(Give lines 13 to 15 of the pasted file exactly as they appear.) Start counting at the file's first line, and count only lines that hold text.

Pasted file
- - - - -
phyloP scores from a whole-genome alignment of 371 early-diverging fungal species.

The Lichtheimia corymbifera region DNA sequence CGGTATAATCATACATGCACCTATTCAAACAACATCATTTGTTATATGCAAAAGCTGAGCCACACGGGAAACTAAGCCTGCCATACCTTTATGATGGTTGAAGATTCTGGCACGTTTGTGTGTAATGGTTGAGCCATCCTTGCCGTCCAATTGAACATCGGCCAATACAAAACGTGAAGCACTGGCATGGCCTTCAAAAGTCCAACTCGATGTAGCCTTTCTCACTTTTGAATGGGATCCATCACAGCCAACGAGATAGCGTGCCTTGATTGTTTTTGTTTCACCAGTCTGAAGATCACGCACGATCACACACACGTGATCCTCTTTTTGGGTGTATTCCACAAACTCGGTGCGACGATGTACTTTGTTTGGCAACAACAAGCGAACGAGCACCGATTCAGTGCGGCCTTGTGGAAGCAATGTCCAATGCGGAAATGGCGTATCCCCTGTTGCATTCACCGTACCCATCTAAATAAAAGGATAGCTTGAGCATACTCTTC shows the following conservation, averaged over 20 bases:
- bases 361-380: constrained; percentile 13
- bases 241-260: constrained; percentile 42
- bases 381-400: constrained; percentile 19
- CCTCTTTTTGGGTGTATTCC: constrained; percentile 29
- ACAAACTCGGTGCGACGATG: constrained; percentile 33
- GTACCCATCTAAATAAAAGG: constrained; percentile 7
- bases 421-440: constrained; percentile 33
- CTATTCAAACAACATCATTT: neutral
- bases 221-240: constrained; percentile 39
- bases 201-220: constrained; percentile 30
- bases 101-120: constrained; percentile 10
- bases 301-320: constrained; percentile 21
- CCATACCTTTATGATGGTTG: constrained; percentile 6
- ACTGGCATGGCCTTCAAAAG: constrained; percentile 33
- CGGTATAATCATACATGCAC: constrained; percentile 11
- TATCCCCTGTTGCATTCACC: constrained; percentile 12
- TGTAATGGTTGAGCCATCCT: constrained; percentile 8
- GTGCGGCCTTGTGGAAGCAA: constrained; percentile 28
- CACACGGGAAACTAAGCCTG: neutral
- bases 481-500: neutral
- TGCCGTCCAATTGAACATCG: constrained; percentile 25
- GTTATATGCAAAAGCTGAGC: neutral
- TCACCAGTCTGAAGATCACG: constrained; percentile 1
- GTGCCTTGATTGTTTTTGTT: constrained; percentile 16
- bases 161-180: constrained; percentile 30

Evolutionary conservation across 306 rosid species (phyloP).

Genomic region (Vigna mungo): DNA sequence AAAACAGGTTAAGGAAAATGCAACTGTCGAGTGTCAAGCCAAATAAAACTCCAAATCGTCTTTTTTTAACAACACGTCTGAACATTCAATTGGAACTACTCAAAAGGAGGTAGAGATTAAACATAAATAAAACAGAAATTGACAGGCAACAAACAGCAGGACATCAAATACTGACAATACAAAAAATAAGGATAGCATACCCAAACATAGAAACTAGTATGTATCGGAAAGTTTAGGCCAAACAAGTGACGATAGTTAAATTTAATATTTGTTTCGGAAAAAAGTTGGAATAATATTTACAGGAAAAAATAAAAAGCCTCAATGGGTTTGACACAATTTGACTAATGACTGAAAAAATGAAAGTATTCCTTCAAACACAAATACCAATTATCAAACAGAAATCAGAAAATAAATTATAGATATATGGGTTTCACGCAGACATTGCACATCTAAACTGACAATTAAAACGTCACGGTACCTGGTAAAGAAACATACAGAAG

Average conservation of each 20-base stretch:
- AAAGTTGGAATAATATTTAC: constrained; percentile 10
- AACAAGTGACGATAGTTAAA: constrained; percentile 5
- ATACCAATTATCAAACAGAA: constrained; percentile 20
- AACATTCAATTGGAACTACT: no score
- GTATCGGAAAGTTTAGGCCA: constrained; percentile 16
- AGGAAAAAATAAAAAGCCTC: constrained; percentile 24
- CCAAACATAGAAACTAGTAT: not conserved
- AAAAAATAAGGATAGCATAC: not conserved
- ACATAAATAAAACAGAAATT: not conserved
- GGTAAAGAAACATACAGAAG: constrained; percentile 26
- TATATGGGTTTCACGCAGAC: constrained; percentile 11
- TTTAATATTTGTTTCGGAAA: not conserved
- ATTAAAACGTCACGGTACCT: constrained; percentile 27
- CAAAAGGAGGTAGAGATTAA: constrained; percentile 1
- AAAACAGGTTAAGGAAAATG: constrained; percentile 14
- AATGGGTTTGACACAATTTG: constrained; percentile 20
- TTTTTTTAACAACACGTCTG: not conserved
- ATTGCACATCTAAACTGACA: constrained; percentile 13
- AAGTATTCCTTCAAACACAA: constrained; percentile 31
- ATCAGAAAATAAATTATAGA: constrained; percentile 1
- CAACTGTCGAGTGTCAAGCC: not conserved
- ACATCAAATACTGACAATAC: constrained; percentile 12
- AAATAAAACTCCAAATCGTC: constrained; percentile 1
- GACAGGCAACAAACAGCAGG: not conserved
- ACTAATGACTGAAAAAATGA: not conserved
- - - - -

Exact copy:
- bases 101-120: constrained; percentile 10
- bases 301-320: constrained; percentile 21
- CCATACCTTTATGATGGTTG: constrained; percentile 6